Australian cinema, as a whole, can be a bit paint-by-numbers. With films that focus on heavy themes such as disillusionment, family/relationship breakdowns, racism/oppression, etc. it can feel like you’re watching the same movie just with slightly different characters. This alone would make the Spierig Brothers’ new time travelling film stand out. But Predestination does more than stand out. It demands attention, deservedly so.
Based on All You Zombies, a Robert A. Heinlein 1958 six-page short story, Predestination follows a Temporal Agent (The Bartender played by Ethan Hawke) on a mission to finally catch a serial bomber who has eluded him throughout his career. He must also recruit an intersex man, The Unmarried Mother brilliantly played by Sarah Snook, to join the agency.
This is a film that’s difficult to summarise without explaining an awful lot of things. It’s as complicated as time travelling movies can be but this is part of its appeal. It doesn’t try to be historically accurate but rather captures a 1950s version of what the 1960s (and beyond) could be like. It keeps the wonder and naivety of what space travel entailed when such a feat was still in its infancy.
At the core of the story, however, are the characters. The Bartender is a man obsessed, unable to give up on his mission despite the increasing toll the time jumps take on him. Ethan Hawke, as always, gives a solid performance. Though it is Sarah Snook’s performance that makes the film.
Recently seen in the romantic comedy Not Suitable For Children and the end-of-the-world flick These Final Hours, the role of Jane (and later The Unmarried Mother) is so far her best. Both roles are entirely different and Snook nails them. It took a while to even register she was The Unmarried Mother underneath the make up and personality shift. A male actor was considered for the part but Snook brought such humanity and empathy to the roles that there was no need to hire anyone else. The film could have easily become gimmicky and overly complex for its own good but the characters really do ground the story and give us something more to care about.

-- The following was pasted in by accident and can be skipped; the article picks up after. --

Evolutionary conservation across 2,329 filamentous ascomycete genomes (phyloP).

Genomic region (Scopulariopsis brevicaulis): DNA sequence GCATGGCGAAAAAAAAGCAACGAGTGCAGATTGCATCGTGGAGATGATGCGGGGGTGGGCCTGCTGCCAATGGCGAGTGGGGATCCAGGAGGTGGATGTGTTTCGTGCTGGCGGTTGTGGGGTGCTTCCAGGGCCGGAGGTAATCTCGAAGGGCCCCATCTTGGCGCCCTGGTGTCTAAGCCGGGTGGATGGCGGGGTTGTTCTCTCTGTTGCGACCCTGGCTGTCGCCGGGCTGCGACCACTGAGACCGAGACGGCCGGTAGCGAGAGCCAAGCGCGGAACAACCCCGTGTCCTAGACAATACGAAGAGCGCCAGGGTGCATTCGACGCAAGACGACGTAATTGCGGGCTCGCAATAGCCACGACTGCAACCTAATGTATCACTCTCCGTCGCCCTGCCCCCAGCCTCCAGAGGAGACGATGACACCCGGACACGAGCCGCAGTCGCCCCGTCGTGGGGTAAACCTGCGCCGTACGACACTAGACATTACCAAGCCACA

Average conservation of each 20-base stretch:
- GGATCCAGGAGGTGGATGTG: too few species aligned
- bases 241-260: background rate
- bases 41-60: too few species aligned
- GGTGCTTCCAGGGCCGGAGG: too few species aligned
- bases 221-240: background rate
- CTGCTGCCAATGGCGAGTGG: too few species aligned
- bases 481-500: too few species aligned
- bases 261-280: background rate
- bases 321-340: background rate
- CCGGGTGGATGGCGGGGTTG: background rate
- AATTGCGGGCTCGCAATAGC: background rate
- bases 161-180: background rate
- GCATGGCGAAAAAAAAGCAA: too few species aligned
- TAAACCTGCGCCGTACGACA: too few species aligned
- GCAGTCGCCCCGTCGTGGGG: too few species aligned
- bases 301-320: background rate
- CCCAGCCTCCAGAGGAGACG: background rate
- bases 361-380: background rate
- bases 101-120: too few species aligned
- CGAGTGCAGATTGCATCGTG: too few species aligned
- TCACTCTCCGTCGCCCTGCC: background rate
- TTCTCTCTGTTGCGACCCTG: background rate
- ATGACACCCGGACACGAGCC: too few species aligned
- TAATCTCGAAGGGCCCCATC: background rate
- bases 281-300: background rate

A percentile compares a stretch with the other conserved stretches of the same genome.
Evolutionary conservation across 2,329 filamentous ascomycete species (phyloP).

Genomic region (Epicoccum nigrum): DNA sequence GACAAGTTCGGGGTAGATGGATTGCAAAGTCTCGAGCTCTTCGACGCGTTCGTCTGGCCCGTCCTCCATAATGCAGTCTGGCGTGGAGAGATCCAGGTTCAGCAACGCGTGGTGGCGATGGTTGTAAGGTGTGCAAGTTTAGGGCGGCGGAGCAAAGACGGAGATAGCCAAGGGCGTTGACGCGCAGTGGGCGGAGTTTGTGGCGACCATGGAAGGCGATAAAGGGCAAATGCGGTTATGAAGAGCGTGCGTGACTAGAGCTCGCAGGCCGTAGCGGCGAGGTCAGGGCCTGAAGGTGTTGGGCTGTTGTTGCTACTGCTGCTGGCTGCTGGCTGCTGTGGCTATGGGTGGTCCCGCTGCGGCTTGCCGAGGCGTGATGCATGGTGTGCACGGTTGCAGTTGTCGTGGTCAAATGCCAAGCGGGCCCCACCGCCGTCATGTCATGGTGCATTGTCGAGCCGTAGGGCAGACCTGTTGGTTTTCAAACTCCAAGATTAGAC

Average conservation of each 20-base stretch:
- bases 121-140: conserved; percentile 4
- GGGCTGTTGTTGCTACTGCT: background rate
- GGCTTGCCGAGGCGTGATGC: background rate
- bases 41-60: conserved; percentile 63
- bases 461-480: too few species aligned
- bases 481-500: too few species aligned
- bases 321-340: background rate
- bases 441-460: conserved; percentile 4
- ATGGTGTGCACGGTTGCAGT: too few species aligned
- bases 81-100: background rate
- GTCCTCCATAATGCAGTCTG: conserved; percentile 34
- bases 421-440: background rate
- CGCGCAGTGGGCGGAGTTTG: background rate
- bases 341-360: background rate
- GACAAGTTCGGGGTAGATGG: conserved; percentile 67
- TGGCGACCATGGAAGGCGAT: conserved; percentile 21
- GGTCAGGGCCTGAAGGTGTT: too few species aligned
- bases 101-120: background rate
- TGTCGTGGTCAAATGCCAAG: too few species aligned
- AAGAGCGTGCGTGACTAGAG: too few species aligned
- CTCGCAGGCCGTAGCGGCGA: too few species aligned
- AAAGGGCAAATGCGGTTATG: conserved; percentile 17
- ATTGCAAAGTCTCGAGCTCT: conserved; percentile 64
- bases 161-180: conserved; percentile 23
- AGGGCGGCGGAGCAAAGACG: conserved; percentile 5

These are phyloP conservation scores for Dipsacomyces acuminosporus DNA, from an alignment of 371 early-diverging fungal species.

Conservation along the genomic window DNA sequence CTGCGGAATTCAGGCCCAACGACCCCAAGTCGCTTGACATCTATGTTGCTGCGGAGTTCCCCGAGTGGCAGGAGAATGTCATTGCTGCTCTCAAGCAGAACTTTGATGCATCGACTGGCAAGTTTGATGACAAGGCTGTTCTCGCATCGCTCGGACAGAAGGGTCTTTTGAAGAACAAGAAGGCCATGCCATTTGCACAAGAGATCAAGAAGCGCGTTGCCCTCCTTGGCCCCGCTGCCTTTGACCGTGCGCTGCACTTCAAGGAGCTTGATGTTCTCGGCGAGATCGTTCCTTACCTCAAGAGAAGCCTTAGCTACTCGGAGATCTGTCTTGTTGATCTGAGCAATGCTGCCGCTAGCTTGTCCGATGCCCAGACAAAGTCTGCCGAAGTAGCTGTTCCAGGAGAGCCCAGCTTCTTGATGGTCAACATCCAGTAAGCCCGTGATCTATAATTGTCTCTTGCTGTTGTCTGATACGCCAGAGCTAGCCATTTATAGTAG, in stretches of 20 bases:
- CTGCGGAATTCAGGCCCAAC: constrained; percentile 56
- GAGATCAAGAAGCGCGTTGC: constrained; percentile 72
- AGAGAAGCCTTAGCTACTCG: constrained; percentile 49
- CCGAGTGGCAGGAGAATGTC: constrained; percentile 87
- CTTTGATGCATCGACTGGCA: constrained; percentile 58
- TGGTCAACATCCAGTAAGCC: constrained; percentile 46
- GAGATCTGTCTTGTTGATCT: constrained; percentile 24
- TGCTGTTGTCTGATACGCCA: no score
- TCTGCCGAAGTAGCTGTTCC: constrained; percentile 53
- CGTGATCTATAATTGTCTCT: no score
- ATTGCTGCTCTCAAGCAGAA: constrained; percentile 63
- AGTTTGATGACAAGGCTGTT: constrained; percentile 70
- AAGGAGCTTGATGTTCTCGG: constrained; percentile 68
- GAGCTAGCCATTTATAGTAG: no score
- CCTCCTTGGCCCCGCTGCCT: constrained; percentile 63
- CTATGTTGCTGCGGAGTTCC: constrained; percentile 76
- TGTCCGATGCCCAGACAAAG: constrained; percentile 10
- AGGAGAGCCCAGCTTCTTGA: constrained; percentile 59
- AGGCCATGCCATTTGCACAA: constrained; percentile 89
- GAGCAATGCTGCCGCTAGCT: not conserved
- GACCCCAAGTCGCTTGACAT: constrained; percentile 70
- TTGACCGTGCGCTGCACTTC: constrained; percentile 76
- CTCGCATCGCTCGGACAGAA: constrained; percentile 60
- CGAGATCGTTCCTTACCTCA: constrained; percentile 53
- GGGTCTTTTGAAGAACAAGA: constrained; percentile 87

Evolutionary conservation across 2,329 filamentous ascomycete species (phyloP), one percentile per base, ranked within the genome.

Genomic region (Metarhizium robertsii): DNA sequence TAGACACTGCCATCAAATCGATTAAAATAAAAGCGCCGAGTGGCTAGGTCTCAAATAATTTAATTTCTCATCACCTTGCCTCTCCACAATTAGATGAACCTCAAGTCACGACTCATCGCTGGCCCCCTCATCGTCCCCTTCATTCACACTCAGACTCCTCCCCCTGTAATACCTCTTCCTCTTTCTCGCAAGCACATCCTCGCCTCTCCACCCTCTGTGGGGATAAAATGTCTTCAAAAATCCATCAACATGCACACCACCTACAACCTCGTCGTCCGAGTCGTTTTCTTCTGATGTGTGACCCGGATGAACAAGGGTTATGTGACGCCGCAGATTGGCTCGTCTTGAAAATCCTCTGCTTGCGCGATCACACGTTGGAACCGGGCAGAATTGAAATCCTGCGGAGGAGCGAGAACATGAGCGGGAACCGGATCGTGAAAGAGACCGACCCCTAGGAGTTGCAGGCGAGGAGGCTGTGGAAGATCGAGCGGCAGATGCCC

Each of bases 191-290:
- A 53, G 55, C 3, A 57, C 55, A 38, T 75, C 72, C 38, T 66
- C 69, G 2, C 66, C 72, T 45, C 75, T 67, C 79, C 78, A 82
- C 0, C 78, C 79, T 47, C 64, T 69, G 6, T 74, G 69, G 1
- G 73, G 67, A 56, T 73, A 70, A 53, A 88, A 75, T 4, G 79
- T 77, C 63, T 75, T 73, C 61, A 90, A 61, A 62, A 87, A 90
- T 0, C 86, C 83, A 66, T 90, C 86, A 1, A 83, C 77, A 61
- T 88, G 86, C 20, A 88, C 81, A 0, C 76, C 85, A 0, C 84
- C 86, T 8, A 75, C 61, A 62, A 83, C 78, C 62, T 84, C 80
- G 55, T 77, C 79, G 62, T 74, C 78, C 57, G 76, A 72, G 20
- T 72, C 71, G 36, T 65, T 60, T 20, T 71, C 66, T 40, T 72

Not only is it refreshing to see Australian cinema tackling genre films, it’s even more satisfying to see an intersex character in a role that doesn’t revolve completely around being intersex. The transition from female to male, although very important, doesn’t make up the character’s entire personality. It is the type of representation that is necessary in the media because it doesn’t single out a particular group, points a finger, and shouts DIFFERENT at them. They just are who they are and live as best they can like everyone else.
It’s interesting to note how ahead of its time Heinlein’s story is. Even today it is rare to see a similar story and characters portrayed in this way. It’s also remarkable how the film remains true to the short story. Obviously certain plot points have been changed and expanded on, but the events and even dialogue and passages are faithful to the text.
Overall Predestination is fantastic Sci-Fi film that offers more than technology far ahead of its time and special effects. It has a real and powerful human story at its heart. It also proves Australian cinema can explore important themes in a way that doesn’t feel like a carbon copy of all that have come before it.
Review by J. Alberto Vasquez Sanchez